A year and a half ago FORBES reports Minerals in STACK going for $5000 to $6000 an acre to LEASE and to BUY many times that, when they were still plentiful unleased minerals, now with no unleased minerals supply there is a great demand and you know what that means. Should be twice the price.
DEC 19, 2016 @ 01:38 PM 7,871 2 Free Issues of Forbes
Energy Private Equity Pivots To Mineral And Royalty Strategy
Lime Rock’s second mineral and royalty-focused portfolio company is San Jacinto Minerals, said Franklin. It was created around a year ago with a management team that spun out from Vantage Energy, he said. Because of their experience with Vantage, a Marcellus-focused operator, San Jacinto has an expertise in the core counties of those plays, such as Green County, Pennsylvania. Such expertise is essential to identifying future development trends and buying the mineral rights on non-producing acreage to get out in front of that development, said Franklin.
Buyers use such an approach to secure a stake in plays that otherwise might be too expensive, Knight said, but there is greater risk involved than buying royalties, which are already generating income.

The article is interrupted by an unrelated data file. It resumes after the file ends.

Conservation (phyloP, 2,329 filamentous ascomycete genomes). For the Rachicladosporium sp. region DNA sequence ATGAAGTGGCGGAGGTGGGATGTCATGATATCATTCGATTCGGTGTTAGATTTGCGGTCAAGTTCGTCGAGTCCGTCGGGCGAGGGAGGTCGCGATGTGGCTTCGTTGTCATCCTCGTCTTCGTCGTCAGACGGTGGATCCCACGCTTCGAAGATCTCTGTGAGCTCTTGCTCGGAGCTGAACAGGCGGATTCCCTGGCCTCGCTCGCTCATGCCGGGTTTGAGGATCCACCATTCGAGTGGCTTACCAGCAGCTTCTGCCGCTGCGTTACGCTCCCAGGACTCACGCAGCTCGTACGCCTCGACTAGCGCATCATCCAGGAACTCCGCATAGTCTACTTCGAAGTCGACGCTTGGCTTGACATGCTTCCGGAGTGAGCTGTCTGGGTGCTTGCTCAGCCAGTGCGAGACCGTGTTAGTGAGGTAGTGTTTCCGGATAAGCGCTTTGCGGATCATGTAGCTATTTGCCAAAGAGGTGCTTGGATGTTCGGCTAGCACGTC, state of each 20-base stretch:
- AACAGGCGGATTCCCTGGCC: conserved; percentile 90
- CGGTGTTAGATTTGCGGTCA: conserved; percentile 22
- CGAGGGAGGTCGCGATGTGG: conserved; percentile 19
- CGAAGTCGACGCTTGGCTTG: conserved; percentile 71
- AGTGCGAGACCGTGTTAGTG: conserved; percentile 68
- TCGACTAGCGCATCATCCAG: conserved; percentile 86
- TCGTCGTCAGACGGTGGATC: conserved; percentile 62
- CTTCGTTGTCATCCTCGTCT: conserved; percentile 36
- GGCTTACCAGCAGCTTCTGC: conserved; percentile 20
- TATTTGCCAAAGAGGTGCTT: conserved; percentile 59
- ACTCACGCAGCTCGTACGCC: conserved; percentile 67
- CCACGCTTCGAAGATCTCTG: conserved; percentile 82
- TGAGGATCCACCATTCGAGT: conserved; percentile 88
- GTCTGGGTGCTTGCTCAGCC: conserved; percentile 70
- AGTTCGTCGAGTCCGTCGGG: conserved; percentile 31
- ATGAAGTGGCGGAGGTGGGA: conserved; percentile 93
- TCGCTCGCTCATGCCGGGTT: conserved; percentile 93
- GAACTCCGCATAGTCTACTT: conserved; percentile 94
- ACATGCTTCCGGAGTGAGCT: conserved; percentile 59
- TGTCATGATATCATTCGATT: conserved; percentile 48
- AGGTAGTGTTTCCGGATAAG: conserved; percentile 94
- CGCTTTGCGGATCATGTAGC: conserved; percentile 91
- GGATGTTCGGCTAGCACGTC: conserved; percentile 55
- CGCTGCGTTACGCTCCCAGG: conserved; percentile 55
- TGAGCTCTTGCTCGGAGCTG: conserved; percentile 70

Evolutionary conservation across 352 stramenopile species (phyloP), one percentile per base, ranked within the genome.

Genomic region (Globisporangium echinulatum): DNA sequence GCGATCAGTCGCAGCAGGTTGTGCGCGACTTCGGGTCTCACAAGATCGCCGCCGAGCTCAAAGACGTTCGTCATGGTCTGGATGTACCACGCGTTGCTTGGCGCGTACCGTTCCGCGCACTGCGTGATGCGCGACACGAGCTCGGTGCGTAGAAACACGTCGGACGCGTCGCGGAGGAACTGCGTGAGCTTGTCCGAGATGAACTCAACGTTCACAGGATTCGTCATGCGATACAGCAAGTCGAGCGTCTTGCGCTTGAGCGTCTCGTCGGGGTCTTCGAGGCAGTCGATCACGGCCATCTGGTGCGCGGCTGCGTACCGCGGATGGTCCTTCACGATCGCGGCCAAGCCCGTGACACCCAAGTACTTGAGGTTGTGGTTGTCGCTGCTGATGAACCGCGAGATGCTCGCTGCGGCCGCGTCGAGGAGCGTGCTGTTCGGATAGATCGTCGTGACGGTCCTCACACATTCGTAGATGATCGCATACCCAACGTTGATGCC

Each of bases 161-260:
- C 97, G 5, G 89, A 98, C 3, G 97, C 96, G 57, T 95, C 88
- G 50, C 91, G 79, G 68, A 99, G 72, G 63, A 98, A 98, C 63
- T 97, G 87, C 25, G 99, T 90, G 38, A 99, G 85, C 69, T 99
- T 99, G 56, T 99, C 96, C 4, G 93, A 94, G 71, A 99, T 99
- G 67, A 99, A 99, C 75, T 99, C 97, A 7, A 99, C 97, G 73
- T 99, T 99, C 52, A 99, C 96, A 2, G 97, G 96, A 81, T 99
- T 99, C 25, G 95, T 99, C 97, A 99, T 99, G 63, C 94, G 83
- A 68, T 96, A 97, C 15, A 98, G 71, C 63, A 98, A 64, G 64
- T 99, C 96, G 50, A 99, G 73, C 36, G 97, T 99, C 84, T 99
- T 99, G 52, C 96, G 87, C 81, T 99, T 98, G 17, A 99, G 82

In active areas like the STACK play in Oklahoma, for instance, some leases are going for as much as $5,000 to $6,000 per acre. Buying mineral rights outright instead of leasing them can result in a price many times higher, he said.
EnCap also backs multiple mineral and royalty companies, and has dedicated around $500 million to opportunities in that space, said Devlin, during the presentation. EnCap has three mineral and royalty portfolio companies, Houston-based Fortis Minerals, Midland-based OGX Holding III and Denver-based Raisa Energy, and is considering one or more possible IPOs for those companies, Mergermarket reported on 12 December.
For Lime Rock, an IPO is not necessarily the prime strategy, but Franklin agreed that it was a "legitimate option," speaking on the sidelines of the conference.
There are already publicly traded mineral and royalty companies that trade as master limited partnerships (MLPs), such as Black Stone Minerals, with a $3.5 billion market capitalization, and Viper Energy, with a $1.4 billion market capitalization. Such companies represent potential buyers for PE-backed mineral businesses, said Devlin.
Both Franklin and Devlin noted institutional investor appetite for yield. In particular, Devlin highlighted Ontario Teachers' Pension Plan acquisition of royalty assets from Cenovus for more than $3.3 billion Canadian ($2.5 billion US) in June 2015, which demonstrated attractive exit valuations for such assets.